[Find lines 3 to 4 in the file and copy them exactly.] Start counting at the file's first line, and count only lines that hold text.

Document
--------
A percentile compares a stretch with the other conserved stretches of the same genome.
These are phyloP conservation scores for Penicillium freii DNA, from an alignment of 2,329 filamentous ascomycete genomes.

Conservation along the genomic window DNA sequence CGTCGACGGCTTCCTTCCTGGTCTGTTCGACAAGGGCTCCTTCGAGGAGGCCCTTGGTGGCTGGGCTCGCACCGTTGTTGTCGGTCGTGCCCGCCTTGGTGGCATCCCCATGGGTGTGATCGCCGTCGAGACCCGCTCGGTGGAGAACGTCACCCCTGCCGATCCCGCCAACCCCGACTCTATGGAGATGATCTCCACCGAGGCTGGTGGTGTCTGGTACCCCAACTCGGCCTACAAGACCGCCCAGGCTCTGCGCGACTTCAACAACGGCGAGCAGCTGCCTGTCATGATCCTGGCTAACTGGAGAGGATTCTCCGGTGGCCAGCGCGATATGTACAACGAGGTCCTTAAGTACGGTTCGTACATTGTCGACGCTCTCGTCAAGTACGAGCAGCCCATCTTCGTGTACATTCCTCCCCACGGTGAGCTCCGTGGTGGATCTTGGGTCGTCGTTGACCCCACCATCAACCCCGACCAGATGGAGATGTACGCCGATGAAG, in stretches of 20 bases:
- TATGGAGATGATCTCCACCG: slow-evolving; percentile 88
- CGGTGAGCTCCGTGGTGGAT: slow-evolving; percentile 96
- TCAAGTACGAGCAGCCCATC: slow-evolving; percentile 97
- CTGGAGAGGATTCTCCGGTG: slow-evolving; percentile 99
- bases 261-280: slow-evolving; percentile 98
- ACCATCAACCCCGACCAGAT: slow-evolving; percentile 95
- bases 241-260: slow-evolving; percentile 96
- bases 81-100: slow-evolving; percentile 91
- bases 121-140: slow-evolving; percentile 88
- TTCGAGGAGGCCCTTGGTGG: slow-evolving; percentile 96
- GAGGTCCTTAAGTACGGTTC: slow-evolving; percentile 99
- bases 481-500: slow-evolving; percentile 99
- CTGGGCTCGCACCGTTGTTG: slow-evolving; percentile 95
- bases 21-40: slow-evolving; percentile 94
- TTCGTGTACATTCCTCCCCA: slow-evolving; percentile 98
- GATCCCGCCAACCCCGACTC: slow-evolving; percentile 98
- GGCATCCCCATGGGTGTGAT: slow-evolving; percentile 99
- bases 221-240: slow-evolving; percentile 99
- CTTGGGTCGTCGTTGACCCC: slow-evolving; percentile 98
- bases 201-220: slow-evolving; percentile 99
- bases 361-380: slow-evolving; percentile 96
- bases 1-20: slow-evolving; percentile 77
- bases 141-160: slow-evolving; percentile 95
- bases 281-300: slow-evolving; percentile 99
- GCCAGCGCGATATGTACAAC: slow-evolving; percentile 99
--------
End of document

Conservation along the genomic window DNA sequence CGTCGACGGCTTCCTTCCTGGTCTGTTCGACAAGGGCTCCTTCGAGGAGGCCCTTGGTGGCTGGGCTCGCACCGTTGTTGTCGGTCGTGCCCGCCTTGGTGGCATCCCCATGGGTGTGATCGCCGTCGAGACCCGCTCGGTGGAGAACGTCACCCCTGCCGATCCCGCCAACCCCGACTCTATGGAGATGATCTCCACCGAGGCTGGTGGTGTCTGGTACCCCAACTCGGCCTACAAGACCGCCCAGGCTCTGCGCGACTTCAACAACGGCGAGCAGCTGCCTGTCATGATCCTGGCTAACTGGAGAGGATTCTCCGGTGGCCAGCGCGATATGTACAACGAGGTCCTTAAGTACGGTTCGTACATTGTCGACGCTCTCGTCAAGTACGAGCAGCCCATCTTCGTGTACATTCCTCCCCACGGTGAGCTCCGTGGTGGATCTTGGGTCGTCGTTGACCCCACCATCAACCCCGACCAGATGGAGATGTACGCCGATGAAG, in stretches of 20 bases:
- TATGGAGATGATCTCCACCG: slow-evolving; percentile 88